April 11, last Wednesday, was Iona Day.
Never heard of it, you say? That’s because it’s my own private holiday. It’s the day that, two years ago, I visited the island of Iona, Scotland, and it became part of me.
Known as the Sacred Isle, this is the remote place where a community of Irish monks settled in 563 A.D. to fully devote themselves to the contemplation of God. Under the leadership of St. Colum Cille, they built a monastic community that drew saints and scholars from across Europe to worship and learn. (If you want to learn more, the delightful animated film The Secret of Kells gives a condensed glimpse at Iona’s history.)
This tiny island just three miles by one, isn’t on any of the lists of tourist destinations in Scotland: Edinburgh Castle, Isle of Skye, Loch Ness. And it requires an arduous journey, requiring six legs of travel just to get from the mainland to the island and back. Yet, of the two and a half months I spent studying abroad in the British Isles, that weekend side trip is the one that still nestles most closely to my heart.
On April 11, I was looking at the framed Iona postcard on my wall, at the Celtic cross hanging on my desk, and remembering. The day has become an anniversary for me. So I thought I’d invite you to share a vision of the place through an excerpt from the blog I kept while traveling. May it give you a glimpse of why I remember this place:
The water is unbelievably clear–it’s a stunning, Bahamas turquoise blue, with powdery white sand on the Iona shore. It made me feel like I was in a little Mediterranean, in the wrong hemisphere. Stepping off the boat, it was like entering a dream. The island has very limited cars, so the air is serene, and often silent, in a way you can’t get in a city, or even a regular town. This is a sacred city, an island wholly devoted to worship and prayer. It is like a cloud away from earth–a place of solace, a haven and sanctuary from the world. There was an ineffable grace about it that I can’t even describe. It made me want to weep and sing and stay forever. It is not just a city, but an island of God.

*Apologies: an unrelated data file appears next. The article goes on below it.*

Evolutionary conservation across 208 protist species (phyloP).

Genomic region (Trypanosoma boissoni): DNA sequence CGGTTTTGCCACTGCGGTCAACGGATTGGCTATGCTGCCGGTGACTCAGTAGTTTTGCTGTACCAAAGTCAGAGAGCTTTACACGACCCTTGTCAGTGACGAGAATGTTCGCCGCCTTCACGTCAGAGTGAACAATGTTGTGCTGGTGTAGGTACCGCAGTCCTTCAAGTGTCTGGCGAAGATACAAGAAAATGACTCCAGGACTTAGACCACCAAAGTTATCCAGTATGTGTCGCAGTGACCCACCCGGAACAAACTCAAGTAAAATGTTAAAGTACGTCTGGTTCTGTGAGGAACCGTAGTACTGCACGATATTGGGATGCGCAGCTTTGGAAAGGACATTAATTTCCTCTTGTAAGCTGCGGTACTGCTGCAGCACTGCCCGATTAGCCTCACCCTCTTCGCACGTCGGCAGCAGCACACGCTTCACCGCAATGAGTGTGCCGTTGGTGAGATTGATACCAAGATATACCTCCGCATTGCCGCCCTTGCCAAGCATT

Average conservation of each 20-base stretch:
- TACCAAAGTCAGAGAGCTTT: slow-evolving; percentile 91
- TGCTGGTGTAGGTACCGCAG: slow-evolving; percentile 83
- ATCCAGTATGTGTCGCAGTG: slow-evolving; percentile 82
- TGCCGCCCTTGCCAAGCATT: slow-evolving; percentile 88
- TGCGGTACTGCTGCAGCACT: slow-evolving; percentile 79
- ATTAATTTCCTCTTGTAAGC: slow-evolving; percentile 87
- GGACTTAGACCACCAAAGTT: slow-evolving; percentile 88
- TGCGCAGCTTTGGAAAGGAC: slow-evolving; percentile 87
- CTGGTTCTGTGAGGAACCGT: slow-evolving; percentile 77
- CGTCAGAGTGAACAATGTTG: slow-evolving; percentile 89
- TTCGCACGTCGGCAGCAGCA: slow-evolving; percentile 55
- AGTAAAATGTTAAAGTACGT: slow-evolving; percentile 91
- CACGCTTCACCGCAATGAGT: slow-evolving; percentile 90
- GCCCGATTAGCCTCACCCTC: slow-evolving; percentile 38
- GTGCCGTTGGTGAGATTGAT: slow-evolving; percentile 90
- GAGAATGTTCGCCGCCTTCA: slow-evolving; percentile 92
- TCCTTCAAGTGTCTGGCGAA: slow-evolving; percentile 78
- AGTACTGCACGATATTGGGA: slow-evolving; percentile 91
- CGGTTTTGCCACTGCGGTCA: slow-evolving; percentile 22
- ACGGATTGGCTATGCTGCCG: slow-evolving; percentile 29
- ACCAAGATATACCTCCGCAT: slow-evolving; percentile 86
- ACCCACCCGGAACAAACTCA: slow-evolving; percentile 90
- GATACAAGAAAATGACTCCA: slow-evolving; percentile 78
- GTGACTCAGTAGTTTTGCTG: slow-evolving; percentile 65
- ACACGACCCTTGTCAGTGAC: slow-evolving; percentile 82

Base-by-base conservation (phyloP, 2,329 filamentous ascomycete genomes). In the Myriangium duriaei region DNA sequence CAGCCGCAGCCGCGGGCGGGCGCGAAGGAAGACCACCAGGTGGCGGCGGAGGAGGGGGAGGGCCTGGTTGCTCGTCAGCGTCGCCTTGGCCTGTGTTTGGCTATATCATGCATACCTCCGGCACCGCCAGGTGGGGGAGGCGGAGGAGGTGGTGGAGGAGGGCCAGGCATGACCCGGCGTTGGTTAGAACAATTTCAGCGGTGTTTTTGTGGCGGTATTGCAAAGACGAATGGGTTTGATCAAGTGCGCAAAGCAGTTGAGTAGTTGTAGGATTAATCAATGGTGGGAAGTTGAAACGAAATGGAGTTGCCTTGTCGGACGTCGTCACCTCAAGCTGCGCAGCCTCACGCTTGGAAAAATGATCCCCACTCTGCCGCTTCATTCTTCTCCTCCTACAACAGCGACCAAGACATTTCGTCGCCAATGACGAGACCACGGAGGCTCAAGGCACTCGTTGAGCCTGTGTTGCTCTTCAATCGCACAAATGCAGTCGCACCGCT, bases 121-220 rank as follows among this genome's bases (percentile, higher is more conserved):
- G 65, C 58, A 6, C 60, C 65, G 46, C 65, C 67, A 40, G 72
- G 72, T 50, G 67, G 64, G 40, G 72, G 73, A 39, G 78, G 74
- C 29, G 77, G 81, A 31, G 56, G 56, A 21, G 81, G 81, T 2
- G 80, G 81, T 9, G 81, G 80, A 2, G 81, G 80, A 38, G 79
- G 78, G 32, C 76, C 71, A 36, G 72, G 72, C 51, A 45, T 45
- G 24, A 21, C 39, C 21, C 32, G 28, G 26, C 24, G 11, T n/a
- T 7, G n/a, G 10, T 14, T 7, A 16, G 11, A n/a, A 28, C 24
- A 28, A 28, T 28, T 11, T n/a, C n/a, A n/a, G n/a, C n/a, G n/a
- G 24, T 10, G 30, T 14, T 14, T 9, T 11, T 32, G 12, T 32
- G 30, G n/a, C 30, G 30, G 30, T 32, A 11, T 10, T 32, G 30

It was simply magical, and yet more than that–a stairway to heaven? My companions and I had only 2 1/2 precious hours to spend on shore, but they were beautiful. We had a picnic in the garden of the ruined nunnery, with butterflies on the hyacinths and daffodils in the sun. We walked through the ancient graveyard, where it is said Macbeth is buried (though I tried in vain to find his headstone), and I had the privilege of praying in a 900-year-old chapel. I just about died with delight. The abbey has ancient Celtic crosses in front of it, and peaked windows that let in shifting patterns of light. Sheep graze all about, and it makes sense that the Lord is our shepherd. Candles burn in the windows, and I saw prayers rising like incense. It is truly a place of peace, an island so practiced in worship that it is almost a scent you can breathe in on the air. And to see gardens blooming beside ancient stones–there’s something here that is out of my reach to express, but that touched me deeply. It’s not even worth asking if it was worth it to take six forms of public transportation to get here.
(you can read more about my Britain experiences here if you’d like.)
Iona Day is a time to remember this beautiful and healing place. Someday I’d love to go back.
What places have become a part of you? (home counts too!)